Climbing Beans Phaseolus var

A prolific climbing bean that offers a long-running harvest of delicious, scrunchy beans that are often so good they just have to be eaten raw. The basketball player of the vegetable garden, a climbing bean can scale heights of up to ten feet. Kids love planting them for their ‘Jack and the beanstalk’.‘Scarlet Runner’, an old variety of climbing bean, was first used as an ornamental plant when they were introduced from their native Mexico to Europe around 400 years ago.

Companions Sweet corn, cabbage, broccoli, kale.

Quantity 1 plant per person

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Climbing Beans

  • Full sun
  • Rich fertile soil
  • Needs support
  • Great for kids to grow
  • Bumper crop

Our Top 5 Varieties

Shiny Fardenlosa grows to about head height and produces stringless, flat, glossy green pods.

Sutton’s Giant large green bean pods with purple beans – fun for kids as it gets huge.

Emu heritage variety that produces medium-sized, juicy rounded pods over a long period.

Scarlet Runner heritage variety and an old favourite with pods that are best eaten at around finger to hand length before they go stringy. Can eat the beans separately when they have matured in the pods.

Borlotti heritage kidney bean variety with red-flecked pods. Beans are shelled before using fresh or dried.

Getting started


Late October in warmer areas and December in cooler areas after frosts have passed.


Climbing beans like shade on their roots and plenty of sun for their high climbing, hard-working foliage. They are usually grown on wigwams and other such structures made of bamboo or tea tree poles and these can take up a bit of space. Often this finds them at the southern end of a bed where the shade that is cast by the leafy wall of their foliage is not a problem to other plants also seeking sunshine. Wind can damage climbing bean plants – especially as they extend their soft stems when starting to grow onto their supporting frame – so best to put them in a sunny and sheltered spot if you have one to spare.


Climbing beans produce a fleshy, tuberous root that swells as it fosters a considerable amount of twining stems and foliage. To produce this volume of foliage they need plenty of nutrition. I prepare the ground for my climbing beans in late winter when I first start thinking about getting pots and seeds together for the spring sowing. It doesn’t really matter if you wait until its planting time though. The important thing is to stock your larder well so you’ll be rewarded with a bumper crop. Fill your soil with chopped up seaweed, sheep pellets, compost, rotted horse manure and turn into the soil so it’s a bit like a muffin mix – full of visible ingredients.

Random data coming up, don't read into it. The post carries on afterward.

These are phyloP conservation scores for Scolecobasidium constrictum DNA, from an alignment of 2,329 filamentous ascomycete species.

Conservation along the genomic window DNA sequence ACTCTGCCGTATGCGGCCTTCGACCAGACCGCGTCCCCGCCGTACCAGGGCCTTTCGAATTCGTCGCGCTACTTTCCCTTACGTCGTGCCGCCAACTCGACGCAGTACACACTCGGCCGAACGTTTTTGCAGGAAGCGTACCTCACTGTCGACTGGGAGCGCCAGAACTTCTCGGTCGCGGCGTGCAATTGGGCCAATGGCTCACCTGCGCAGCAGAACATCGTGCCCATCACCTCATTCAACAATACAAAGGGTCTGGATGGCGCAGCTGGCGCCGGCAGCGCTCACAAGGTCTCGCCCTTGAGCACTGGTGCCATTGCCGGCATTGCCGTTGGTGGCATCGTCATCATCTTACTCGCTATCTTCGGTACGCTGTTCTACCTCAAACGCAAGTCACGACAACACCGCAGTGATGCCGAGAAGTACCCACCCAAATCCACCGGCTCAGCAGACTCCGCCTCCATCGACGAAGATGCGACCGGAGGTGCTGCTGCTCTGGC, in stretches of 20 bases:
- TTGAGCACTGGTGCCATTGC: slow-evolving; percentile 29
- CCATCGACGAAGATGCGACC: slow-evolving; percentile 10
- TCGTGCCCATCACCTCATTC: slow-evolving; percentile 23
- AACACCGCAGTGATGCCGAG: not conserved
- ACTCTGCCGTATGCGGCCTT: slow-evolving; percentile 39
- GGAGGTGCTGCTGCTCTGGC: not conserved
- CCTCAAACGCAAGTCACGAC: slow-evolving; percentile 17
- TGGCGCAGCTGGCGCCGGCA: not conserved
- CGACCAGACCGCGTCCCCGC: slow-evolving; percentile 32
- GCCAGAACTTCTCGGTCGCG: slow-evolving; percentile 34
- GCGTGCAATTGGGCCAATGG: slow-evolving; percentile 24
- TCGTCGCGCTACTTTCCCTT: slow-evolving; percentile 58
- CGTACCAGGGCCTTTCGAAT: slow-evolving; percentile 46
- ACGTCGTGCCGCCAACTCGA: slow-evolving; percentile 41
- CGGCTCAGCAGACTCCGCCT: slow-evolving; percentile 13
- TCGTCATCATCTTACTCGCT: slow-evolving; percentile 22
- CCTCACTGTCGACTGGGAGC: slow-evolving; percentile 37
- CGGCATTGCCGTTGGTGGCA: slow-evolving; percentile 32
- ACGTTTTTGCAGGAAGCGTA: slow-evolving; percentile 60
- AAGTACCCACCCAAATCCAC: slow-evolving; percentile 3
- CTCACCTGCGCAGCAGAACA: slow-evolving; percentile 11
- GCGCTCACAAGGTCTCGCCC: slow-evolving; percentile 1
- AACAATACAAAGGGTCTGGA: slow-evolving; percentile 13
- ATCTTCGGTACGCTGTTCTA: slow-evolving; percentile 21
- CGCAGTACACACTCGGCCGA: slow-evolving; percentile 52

Climbing beans are generally sown indoors in small pots or punnets so that hey can get a head start and be ready to go when the weather outdoors has warmed up and all risk of frosts has passed in early to mid spring. I always ask my boys to help with this as its fun for them to see how small the beans are at the start compared to the towering mass of foliage that comes later on. To improve chances of germination it is worth soaking bean seeds overnight. Next day, fill your peat pots with seed raising compost and push two beans about a thumb’s depth into the mix. Place on a tray or a saucer on a sunny window sill, in a cold frame or a greenhouse. It can be fun to watch the beans push their way through the surface and stretch upwards as they produce their first few sets of leaves. When seedlings are about the height of your longest finger and have a good set of heart-shaped, pointy leaves they are ready for the garden.